Free Reading Friday: be-liev-a-rex-ic

BelieverexicOne of my summer goals, aside from reading at least 20 books, is to read as many of this year’s Rosie nominated books as possible. For those of you who don’t know what that means, “Rosie” is the nickname for the Eliot Rosewater Indiana High School Book Award. The award is named after a character created by Kurt Vonnegut, probably Indiana’s most famous author. Rosewater not only shows up in several of his novels, but also has one directly named after him, God Bless You, Mr. Rosewater.

Each year Indiana high school students rate the books they read off of the Rosie list. The book that receives the best rating wins the award. The books that come in second and third receive Rosie honors. All the Bright Places by Jennifer Niven won the 2016-2017 award and if you haven’t read it, you really should. It was breathtaking and heartbreaking and everything an amazing YA book should be.

Each year there are 20 books nominated and my wonderful school librarian not only has copies of each nominated books, but also highly promotes the books, both to the students and to the staff. Not only did she give each English teacher a great poster of the Rosie nominees, but she also gave us bookmarks and let several of us truly dedicated readers on staff bring home books for the summer. As a result, I have read 12 of the 2017-2018 nominees (7 of them this summer).

The most recent book I checked off my list (the bookmarks actually have check boxes on the back next to each title) was be-liev-a-rex-ic by J.J. Johnson. The author refers to her book as an “autobiographical novel” because she was admitted to an inpatient program for bulimarexia when she was 15. According to Johnson, the admission and discharge dates are real as is the information about the therapy sessions, rules, groups and policies Jennifer goes through in the novel. She does, however, change some of the situations, add fictional details, consolidate characters and change the internal time line to make the story function better. That being said, the book is incredibly real and definitely coincides with other memoirs I’ve read from girls who have been hospitalized for eating disorders.

I think this is a great book for teenagers, especially girls. Unlike several books I’ve read about eating disorders, this one centers on the recovery process. There is no glorification of the disorder nor is there anything that could really constitute a “how to” guide that many books dealing with disorders are accused of containing. The author deals very little with the behavior that lands Jennifer in the hospital and more with the issues that lead her to the hospital. The book is about the road to recovery and the slips along the way.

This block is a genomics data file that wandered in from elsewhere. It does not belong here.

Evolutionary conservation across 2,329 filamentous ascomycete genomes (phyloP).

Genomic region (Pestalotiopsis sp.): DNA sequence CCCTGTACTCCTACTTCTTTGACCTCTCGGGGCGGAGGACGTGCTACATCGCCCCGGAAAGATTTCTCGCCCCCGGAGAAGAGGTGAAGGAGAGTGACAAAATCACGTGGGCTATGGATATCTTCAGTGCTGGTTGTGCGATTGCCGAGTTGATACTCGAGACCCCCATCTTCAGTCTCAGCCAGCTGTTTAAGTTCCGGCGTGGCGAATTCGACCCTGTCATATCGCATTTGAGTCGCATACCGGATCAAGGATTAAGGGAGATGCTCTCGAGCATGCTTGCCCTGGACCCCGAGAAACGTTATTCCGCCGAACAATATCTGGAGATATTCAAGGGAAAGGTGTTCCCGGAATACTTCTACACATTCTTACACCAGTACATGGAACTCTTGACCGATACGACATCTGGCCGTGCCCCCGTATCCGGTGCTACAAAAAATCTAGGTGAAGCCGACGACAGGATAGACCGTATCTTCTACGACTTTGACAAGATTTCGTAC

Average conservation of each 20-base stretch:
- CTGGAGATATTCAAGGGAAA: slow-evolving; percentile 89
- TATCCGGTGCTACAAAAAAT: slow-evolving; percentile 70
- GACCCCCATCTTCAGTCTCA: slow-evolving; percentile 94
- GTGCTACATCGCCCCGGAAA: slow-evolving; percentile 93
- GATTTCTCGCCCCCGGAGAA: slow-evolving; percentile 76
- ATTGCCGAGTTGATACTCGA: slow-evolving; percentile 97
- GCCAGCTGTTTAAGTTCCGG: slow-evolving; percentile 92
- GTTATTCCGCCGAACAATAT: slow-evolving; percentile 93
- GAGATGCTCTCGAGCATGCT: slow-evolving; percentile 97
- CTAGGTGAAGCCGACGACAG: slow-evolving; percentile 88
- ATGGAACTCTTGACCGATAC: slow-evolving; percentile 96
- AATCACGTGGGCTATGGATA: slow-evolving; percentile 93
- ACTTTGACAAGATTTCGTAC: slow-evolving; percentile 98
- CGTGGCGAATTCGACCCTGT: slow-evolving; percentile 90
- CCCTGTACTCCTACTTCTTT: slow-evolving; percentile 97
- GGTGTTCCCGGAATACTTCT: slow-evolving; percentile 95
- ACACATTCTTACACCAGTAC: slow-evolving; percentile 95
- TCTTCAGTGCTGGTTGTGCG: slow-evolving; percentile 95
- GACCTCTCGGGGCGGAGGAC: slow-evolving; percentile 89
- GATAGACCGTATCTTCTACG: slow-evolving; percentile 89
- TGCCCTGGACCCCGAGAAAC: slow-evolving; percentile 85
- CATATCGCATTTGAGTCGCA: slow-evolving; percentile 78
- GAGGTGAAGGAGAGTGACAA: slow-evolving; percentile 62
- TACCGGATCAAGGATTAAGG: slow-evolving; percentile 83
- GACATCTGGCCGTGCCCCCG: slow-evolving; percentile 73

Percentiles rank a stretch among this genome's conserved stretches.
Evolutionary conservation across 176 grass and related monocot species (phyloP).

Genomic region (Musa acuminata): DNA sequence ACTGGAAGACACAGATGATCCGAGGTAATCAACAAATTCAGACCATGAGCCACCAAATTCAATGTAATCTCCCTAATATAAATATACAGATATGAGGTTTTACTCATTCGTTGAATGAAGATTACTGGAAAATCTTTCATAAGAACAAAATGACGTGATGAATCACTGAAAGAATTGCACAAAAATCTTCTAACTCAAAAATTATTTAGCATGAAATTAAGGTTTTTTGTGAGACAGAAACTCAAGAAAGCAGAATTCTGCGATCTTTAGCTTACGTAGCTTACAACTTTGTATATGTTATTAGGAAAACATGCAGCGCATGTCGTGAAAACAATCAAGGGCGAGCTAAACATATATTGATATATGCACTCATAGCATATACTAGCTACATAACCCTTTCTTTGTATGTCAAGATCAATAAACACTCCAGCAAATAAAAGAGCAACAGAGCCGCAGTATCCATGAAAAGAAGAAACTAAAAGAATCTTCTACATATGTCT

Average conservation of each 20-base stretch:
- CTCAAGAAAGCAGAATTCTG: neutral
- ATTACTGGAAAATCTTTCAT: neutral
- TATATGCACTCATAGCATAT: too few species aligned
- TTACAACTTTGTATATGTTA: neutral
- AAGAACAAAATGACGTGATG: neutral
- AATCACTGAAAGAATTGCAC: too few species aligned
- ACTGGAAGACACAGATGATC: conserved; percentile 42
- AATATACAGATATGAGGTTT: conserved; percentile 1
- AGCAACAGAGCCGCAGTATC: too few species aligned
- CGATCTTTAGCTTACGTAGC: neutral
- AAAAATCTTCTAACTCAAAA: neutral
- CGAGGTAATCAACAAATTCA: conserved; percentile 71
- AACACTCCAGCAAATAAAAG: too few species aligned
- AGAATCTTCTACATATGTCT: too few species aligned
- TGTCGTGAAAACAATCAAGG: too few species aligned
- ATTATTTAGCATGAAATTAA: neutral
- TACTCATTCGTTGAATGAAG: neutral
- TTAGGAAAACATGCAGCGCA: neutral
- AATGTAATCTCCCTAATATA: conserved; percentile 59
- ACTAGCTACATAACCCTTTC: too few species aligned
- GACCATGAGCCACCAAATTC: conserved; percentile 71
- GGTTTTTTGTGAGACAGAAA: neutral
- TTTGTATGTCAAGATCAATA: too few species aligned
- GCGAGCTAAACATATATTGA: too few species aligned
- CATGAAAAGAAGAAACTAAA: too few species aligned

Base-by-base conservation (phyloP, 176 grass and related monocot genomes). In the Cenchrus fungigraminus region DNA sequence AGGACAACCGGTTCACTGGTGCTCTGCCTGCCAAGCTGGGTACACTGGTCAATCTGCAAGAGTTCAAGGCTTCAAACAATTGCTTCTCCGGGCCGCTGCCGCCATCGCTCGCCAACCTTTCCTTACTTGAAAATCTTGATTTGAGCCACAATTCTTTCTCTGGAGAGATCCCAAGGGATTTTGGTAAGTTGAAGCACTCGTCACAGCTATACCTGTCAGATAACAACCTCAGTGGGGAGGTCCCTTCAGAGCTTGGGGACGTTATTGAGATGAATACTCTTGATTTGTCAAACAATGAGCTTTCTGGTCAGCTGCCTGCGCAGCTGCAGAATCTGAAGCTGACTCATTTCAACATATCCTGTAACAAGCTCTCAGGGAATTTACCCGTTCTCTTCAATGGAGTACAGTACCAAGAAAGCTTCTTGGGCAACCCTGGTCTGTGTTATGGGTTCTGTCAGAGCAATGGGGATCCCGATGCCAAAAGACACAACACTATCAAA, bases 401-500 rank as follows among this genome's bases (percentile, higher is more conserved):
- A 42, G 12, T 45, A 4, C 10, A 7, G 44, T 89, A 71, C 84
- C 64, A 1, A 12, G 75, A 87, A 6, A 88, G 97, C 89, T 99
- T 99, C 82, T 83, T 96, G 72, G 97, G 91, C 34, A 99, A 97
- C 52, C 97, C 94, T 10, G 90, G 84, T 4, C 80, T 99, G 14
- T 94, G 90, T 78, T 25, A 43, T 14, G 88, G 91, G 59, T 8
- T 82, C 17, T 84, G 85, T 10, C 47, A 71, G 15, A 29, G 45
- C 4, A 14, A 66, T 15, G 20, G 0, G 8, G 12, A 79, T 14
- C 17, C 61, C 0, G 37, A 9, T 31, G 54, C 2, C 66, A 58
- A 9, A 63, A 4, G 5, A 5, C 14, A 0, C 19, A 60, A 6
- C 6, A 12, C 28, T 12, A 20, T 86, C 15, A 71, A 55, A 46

Considering that according to the National Association of Anorexia Nervosa and Associated Disorders, 30 million people in the United States suffer from an eating disorder, it is critical that books like be-liev-a-rex-ic get into the hands of young adults to let them know not only the seriousness of eating disorders, but also that there is hope and help. The statistics on eating disorders are pretty darn scary. Every 62 minutes, one person dies as a direct result of an eating disorder. Eating disorders also have the highest mortality rate of any mental illness.

As a teacher, this is an issue close to my heart. Over the years far too many of my female students have told me about their struggles with eating disorders. Some have been hospitalized. Many have been in counseling. Some have tried to fight it on their own. It breaks my heart even more because I know their struggle. It was my struggle too. Thankfully mine never got to desperate levels, but much like Jennifer, no one around me noticed. I was good at hiding what I was eating…or more specifically, what I wasn’t. When I got to college, I had a wonderful boyfriend who noticed my shaking hands, my fogginess, and the fact that I would go an entire day and only eat a single Kit Kat bar. It took a lot of work, a lot of tears and a lot of self-examination, but I changed my habits. However, food has always been and will always be a life long struggle for me.

While be-liev-a-rexi-ic may not be my favorite book on this year’s Rosie list (right now that honor goes to Salt to the Sea by Rita Sepetys), I think it is an important book teens should read.

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Filed under addictions, books, cool links, dieting, food, life as a teacher, problems with society, ramblings, reading, the arts, Uncategorized, what makes me me

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